"Can I try?" I asked.
Of course I could. I began working a shard of glass and quickly learned that I was no Kasen - it was harder than I thought to flake the glass, and though I did OK, it wasn't long before I'd broken my shard into five pieces.
But luck was on my side.
Stacey and Hawk had explained that you need old glass to use for knapping, because it's thicker than modern glass, and has often been tempered from years of exposure to the sun.
And wouldn't you know it, there was an ancient, rusty Ford pickup in the ranch's automotive graveyard, and there in the bed of it was a bunch of perfect old glass. Hawk picked out a few shards for me, and now I have something to work on at home.
After all this fun, it was finally time for me to do some teaching. My session was shotgun skills.
Now, those of you who know about my raging insecurity about my own shotgun skills are probably laughing your ass off about this. But it wasn't as strange as it seems: I've taken quite a few shotgun lessons, and observed many as well (I always go with my friends when they get their guns fitted with gunmaker Dale Tate, and he always includes a lesson in the fitting). It's hard not to pick up some teaching strategies from all that - especially when you teach for a living.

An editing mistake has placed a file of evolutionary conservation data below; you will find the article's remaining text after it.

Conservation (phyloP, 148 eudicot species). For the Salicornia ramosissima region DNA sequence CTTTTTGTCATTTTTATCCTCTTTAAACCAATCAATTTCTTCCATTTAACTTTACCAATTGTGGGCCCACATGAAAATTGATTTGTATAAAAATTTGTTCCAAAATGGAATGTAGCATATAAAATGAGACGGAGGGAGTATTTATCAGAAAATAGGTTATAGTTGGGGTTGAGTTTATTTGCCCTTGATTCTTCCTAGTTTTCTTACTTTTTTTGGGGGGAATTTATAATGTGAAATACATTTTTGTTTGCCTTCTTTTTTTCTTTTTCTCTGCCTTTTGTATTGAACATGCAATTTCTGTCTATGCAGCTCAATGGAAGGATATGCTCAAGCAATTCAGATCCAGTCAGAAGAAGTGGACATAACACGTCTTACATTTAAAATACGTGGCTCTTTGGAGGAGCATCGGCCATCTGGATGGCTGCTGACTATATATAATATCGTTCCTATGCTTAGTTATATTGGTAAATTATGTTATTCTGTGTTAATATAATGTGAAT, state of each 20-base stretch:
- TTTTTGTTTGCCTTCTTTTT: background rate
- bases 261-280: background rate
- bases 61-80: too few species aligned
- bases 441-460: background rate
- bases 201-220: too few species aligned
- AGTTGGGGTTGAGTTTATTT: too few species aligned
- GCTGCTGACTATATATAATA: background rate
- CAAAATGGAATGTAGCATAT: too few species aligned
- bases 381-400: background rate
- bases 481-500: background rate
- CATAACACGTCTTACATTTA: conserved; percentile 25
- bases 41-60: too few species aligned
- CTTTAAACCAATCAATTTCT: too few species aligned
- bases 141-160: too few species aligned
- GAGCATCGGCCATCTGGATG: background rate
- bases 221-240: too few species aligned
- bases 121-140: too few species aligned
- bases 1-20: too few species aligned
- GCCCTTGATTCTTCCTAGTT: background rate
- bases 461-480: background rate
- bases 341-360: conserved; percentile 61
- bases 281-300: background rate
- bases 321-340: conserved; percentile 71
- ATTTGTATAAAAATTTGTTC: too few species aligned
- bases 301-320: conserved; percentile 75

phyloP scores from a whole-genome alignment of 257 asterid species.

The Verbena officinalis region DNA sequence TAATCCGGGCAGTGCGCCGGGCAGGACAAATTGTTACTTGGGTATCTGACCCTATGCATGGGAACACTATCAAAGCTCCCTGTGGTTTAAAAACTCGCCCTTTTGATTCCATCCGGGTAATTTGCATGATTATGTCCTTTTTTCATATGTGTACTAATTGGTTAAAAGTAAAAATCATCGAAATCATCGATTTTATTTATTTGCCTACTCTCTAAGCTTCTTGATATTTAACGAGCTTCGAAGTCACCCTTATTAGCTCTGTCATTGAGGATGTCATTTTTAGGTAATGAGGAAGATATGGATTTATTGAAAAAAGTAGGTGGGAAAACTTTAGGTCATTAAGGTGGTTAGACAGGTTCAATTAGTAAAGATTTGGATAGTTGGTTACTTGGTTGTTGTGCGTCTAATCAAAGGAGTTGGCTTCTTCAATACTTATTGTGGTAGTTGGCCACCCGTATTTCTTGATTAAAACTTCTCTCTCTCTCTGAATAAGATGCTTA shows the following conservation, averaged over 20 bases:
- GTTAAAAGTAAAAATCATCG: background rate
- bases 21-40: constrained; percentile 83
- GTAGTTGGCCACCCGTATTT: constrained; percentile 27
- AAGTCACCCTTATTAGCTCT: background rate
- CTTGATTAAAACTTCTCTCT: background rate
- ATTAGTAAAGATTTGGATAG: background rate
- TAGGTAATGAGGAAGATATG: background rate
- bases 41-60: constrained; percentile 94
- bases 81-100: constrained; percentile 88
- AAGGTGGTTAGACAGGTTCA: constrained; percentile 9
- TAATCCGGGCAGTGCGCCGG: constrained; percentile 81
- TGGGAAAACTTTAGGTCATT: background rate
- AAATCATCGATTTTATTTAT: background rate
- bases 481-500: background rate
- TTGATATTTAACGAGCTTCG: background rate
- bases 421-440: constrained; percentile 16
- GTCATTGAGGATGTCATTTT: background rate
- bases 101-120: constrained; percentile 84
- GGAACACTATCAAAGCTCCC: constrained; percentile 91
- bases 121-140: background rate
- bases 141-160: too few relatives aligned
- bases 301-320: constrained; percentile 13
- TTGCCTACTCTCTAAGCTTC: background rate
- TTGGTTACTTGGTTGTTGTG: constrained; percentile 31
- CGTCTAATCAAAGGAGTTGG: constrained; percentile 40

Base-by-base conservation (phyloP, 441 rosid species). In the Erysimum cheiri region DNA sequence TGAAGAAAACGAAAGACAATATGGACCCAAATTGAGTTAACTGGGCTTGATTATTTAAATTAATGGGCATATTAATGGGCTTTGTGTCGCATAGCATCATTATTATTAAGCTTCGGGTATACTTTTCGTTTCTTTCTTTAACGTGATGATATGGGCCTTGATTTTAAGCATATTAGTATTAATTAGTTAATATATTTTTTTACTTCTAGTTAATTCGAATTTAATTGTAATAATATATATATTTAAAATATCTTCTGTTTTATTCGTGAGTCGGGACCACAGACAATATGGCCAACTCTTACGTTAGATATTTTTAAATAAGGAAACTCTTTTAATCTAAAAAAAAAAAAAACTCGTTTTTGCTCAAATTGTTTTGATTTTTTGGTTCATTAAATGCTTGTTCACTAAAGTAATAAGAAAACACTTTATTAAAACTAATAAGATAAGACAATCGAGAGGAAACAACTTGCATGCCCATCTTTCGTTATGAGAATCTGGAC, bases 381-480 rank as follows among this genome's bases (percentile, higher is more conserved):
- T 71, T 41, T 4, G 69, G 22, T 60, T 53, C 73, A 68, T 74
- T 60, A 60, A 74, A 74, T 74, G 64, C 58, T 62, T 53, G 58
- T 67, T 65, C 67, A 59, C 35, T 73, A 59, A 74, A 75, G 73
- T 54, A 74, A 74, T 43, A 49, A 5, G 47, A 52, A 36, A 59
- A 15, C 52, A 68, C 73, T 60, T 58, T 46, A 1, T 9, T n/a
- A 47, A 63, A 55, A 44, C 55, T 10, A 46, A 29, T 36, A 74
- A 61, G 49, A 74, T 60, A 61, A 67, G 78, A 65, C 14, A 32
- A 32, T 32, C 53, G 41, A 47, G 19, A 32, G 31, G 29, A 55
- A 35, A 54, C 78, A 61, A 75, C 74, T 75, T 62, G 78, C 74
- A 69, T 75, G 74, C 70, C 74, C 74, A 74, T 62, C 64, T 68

My first victim was Marin, the vegetarian. She's left-handed and close to my height, so I wanted her to be able to use my gun, which would probably fit her pretty well.
I set her up - gun goes here on your shoulder, cheek on stock, swing through, lead the clay. "When you're ready, yell 'Pull!' " I told her.
The clay flew. She followed it, pulled the trigger and smashed it into pieces!
A cheer went up behind us. We had a natural!
Marin spent a lot of time on that gun. When she got tired, she took a break. But every time we were ready for someone else to come up and shoot, there she was, with this incredible grin on her face. She loved it!